With respect to inflection (just one kind of “synthesis/analysis”), the synthesis of a “synthetic” language indicates that the ‘marshalling’ (syntax) of the words is done somewhat ‘by’ the words (via inflection). The analysis of an “analytic” language indicates that the words by themselves don’t point to their relation to each other qua their coherence in larger units (phrase, clause).

    You might think the figures of speech synthesis and analysis should be switched in the case of “languages” – but don’t think of them as pertaining to what the speaker/listener (or writer/reader) do. Think of “synthetic” as an activity internal to the words (as they appear in action) in a ‘synthetic language’, and “analytic” as denoting the discreteness, the atomic unchangeability, of words themselves in an ‘analytic language’.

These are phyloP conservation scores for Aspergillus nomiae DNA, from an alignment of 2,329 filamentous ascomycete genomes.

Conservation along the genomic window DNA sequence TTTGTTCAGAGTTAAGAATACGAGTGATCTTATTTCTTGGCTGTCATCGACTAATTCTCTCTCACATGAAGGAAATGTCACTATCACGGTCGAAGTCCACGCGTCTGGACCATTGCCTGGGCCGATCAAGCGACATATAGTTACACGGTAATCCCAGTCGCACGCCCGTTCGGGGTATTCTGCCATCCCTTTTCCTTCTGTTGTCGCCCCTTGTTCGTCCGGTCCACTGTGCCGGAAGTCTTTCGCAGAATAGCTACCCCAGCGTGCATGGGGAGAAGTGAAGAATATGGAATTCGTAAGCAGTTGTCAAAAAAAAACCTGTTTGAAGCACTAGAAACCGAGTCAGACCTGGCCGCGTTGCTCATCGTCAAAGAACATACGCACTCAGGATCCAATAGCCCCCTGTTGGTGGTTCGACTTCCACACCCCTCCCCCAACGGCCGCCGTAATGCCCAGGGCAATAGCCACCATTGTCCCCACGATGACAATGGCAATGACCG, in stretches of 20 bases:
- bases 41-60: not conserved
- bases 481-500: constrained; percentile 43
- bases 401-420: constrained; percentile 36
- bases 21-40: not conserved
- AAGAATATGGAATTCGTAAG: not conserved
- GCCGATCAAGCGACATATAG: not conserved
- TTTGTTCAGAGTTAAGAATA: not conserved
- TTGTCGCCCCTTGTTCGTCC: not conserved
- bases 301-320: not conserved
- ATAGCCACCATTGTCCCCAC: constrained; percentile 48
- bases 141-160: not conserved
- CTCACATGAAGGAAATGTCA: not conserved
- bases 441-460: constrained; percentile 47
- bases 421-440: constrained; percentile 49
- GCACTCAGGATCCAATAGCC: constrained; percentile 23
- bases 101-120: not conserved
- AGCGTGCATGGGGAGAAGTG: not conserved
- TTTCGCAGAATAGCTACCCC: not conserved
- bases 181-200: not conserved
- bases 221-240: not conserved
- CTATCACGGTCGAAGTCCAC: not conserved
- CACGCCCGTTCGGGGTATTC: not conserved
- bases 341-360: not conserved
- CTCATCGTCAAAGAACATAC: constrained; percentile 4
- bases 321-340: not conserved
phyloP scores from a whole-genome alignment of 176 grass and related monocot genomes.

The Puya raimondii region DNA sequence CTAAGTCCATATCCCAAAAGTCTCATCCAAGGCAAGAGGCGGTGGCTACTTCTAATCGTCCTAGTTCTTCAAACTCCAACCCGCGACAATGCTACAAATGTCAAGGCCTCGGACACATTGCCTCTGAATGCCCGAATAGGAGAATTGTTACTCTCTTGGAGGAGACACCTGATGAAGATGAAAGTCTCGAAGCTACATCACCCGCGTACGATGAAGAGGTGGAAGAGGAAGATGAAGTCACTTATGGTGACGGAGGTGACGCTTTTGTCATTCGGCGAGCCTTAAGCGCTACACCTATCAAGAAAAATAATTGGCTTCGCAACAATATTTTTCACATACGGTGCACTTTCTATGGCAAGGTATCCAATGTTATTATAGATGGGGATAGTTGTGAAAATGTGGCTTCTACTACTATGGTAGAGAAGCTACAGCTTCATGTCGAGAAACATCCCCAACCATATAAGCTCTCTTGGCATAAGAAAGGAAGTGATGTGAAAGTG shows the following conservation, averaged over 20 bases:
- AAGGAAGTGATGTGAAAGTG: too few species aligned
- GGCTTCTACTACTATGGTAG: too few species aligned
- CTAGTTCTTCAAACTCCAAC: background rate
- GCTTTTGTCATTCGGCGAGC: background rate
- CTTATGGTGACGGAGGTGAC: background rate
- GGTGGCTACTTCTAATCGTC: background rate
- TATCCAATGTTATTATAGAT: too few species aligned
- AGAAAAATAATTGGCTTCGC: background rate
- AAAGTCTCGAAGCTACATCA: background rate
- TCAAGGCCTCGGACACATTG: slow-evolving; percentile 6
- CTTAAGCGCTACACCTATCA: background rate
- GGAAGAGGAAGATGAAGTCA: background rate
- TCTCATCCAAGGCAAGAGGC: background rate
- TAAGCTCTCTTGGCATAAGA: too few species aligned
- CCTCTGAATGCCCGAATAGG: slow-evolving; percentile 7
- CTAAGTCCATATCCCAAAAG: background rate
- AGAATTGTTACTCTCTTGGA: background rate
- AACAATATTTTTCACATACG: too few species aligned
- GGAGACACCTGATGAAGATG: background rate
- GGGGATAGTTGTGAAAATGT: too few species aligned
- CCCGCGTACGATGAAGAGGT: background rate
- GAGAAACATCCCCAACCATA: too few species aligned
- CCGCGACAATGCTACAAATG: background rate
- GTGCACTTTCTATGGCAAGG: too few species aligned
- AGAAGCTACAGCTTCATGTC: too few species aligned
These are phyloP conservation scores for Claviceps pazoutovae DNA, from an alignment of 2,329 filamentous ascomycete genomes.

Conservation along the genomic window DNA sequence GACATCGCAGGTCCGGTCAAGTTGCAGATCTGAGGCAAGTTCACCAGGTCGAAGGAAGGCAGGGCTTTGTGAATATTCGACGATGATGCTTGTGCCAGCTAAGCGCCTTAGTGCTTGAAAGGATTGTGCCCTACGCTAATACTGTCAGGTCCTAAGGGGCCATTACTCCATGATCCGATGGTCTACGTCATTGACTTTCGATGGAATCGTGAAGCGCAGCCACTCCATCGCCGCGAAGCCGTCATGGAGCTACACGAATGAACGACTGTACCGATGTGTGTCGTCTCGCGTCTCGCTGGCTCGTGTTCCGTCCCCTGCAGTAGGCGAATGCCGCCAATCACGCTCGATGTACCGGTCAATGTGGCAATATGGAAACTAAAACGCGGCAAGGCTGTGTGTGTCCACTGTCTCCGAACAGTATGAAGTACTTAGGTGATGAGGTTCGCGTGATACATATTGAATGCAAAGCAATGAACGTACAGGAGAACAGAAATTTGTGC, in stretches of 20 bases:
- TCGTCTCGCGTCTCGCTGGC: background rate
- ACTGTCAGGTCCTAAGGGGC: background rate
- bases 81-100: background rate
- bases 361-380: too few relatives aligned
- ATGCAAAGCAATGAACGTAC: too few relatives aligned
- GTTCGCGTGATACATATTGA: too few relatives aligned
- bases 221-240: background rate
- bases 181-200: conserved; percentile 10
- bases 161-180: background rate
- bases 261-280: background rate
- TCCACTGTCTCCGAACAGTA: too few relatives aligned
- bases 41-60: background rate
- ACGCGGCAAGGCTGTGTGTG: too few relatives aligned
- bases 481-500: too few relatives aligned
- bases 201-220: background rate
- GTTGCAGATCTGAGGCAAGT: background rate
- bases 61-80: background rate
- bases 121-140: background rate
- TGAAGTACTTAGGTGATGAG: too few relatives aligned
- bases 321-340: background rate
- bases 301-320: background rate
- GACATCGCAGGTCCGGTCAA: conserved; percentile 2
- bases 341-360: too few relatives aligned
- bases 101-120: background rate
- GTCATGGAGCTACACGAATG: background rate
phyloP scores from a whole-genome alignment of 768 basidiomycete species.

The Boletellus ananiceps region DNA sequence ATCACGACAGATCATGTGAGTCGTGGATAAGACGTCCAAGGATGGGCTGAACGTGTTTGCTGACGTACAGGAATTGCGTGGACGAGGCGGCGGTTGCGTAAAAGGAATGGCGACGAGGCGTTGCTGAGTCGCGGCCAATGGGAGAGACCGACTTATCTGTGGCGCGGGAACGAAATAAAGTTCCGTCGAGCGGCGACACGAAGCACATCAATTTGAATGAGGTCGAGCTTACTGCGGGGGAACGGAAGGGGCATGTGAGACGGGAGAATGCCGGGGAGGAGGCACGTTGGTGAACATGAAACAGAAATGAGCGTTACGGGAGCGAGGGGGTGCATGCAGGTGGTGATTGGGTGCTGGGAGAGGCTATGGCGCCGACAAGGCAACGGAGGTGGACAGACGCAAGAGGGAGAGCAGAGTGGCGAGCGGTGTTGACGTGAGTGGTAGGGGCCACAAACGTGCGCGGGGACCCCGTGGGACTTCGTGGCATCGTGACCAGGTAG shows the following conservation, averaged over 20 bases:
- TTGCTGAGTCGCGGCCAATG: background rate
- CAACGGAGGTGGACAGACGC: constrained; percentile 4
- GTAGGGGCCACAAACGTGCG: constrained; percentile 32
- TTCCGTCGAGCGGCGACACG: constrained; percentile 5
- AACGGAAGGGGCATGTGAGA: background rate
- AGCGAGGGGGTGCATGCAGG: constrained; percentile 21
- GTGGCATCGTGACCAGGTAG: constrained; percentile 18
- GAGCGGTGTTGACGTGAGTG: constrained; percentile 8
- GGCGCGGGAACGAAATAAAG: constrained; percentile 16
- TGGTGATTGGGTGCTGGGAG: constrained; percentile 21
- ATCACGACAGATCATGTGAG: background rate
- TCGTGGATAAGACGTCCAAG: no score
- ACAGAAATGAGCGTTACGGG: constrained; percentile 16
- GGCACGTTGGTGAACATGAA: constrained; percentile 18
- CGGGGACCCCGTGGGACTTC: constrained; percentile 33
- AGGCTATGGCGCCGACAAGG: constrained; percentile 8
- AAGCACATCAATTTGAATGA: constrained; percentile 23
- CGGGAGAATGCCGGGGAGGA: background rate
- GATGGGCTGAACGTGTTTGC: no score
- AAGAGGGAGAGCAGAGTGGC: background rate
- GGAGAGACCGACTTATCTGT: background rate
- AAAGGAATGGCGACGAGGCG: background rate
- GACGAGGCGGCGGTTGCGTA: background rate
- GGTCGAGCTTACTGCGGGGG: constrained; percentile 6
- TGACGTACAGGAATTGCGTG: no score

So: “Man bites dog.” “Dog bites man.”

    In a ‘synthetic language’, like Latin, you know what happened between that “man” and that “dog” regardless of the word order. In order to represent the action in the street (or to disclose the action, or whatever the relationship is between linguistic and material/phenomenal realms), the action in the sentence is ‘put together’ (syn – thesis) by the inflections of “man” and “dog”:

    Canem vir mordet. ‘Man bites dog.’

    Virum canis mordet. ‘Dog bites man.’